Mrs. Lincoln was too grief-stricken immediately to vacate the White house after her husband’s death. Unlike her son Robert, she did not take the train to Springfield, Illinois for President Lincoln’s burial. She was coherent enough, however, to veto internment of President Lincoln’s body at a site in the center of Springfield preferred by the city’s leaders. She remained in Washington for several weeks, dealing with her grief and packing up her family’s possessions. Among the things she gave away was a walking stick, which she presented to abolitionist Frederick Douglass. White House seamstress Elizabeth Keckley lived through not only the packing up, but also the process of trying to sell some of Mrs. Lincoln’s clothes in subsequent months:
In packing, Mrs. Lincoln gave away everything intimately connected with the President, as she said that she could not bear to be reminded of the past. The articles were given to those who were regarded as the warmest of Mr. Lincoln’s admirers. All of the presents passed through my hands. The dress that Mrs. Lincoln wore on the night of the assassination was given to Mrs. Slade, the wife of an old and faithful messenger. The cloak, stained with the President’s blood, was given to me, as also was the bonnet worn on the same memorable night. Afterwards I received the comb and brush that Mr. Lincoln used during his residence at the White House. With this same comb and brush I had often combed his head. When almost ready to go down to a reception, he would turn to me with a quizzical look: ‘Well, Madam Elizabeth, will you brush my bristles down to-night?’
‘Yes, Mr. Lincoln.’
Then he would take his seat in an easy-chair, and sit quietly while I arranged his hair. As may well be imagined, I was only too glad to accept this comb and brush from the hands of Mrs. Lincoln. The cloak, bonnet, comb, and brush, the glove worn at the first reception after the second inaugural, and Mr. Lincoln’s over-shoes, also given to me, I have since donated for the benefit of Wilberforce University, a colored college near Xenia, Ohio, destroyed by fire on the night that the president was murdered.
There was much surmise, when Mrs. Lincoln left the White House, what her fifty or sixty boxes, not to count her score of trunks, could contain. Had the government not been so liberal in furnishing the boxes, it is possible that there would have been less demand for so much transportation. The boxes were loosely packed, and many of them with articles not worthy carrying away. Mrs. Lincoln had a passion for hoarding old things, believing, with Toodles, that they were ‘handy to have about the house.’
The bonnets that she brought with her from Springfield, in addition to every one purchased during her residence in Washington, were packed in the boxes, and transported to Chicago. She remarked that she might find use for the material some day, and it was prudent to look to the future. I am sorry to say that Mrs. Lincoln’s foresight in regard to the future was only confined to cast-off clothing, as she owed, at the time of the President’s death, different store bills amounting to seventy thousand dollars. Mr. Lincoln knew nothing of these bills, and the only happy feature of his assassination was that he died in ignorance of them. Had he known to what extent his wife was involved, the fact would have embittered the only pleasant moments of his life. I disclose this secret in regard to Mrs. Lincoln’s debts, in order to explain why she should subsequently have labored under pecuniary embarrassment. The children, as well as herself, had received a vast number of presents during Mr. Lincoln’s administration, and these present constituted a large item in the contents of the boxes. The only article of furniture, so far as I know, taken away from the White House by Mrs. Lincoln, was a little dressing-stand used by the President. I recollect hearing him say one day:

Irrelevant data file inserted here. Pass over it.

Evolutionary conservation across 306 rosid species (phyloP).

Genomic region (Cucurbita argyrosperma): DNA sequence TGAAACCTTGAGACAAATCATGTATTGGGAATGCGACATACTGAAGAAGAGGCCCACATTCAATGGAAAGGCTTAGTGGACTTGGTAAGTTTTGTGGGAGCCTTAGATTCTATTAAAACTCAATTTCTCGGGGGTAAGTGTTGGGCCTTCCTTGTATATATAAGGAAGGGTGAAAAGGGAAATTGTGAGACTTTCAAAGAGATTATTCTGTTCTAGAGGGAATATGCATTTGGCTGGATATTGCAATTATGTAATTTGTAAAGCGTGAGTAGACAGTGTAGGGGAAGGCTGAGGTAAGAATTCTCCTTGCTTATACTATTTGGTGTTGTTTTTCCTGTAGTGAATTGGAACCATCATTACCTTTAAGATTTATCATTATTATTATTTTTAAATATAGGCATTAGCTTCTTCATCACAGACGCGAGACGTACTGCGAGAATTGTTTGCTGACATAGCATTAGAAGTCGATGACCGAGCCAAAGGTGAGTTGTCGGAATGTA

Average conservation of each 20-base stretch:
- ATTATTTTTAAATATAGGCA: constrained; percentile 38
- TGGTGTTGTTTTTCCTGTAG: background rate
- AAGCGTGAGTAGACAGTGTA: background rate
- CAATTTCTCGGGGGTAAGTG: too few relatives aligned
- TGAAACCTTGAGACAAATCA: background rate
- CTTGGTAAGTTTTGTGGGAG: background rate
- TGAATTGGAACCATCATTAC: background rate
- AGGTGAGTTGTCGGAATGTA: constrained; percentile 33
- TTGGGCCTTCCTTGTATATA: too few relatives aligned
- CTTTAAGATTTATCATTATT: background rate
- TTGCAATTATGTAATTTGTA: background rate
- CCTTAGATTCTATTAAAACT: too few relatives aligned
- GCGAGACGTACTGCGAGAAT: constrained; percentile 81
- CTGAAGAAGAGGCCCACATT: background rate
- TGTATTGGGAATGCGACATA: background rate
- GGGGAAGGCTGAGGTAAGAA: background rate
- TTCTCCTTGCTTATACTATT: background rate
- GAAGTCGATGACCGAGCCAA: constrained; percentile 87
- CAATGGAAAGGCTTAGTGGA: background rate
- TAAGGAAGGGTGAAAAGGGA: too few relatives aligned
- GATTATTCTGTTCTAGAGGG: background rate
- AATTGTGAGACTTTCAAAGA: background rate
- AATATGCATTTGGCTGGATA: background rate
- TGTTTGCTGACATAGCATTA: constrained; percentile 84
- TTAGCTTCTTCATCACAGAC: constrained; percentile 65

‘Mother, this little stand is so handy, and suits me so well, that I do not know how I shall get along without it when we move away from here.’ He was standing before a mirror, brushing his hair, when he made the remark.
‘Well, father,’ Mrs. Lincoln replied, ‘if you like the stand so well, we will take it with us when we go away.’
‘Not for the world,’ he exclaimed; but she interrupted him:
‘I should like to know what difference it makes if we put a better one in its place.’
‘That alters the question. If you will put a stand its place worth twice as much as this one, and the Commissioners consents, then I have no objection.’
Mrs. Lincoln remembered these words, and with the consent of the Commissioners, took the stand to Chicago with her for the benefit of little Tad. Another stand, I must not forget to add, was put in its place.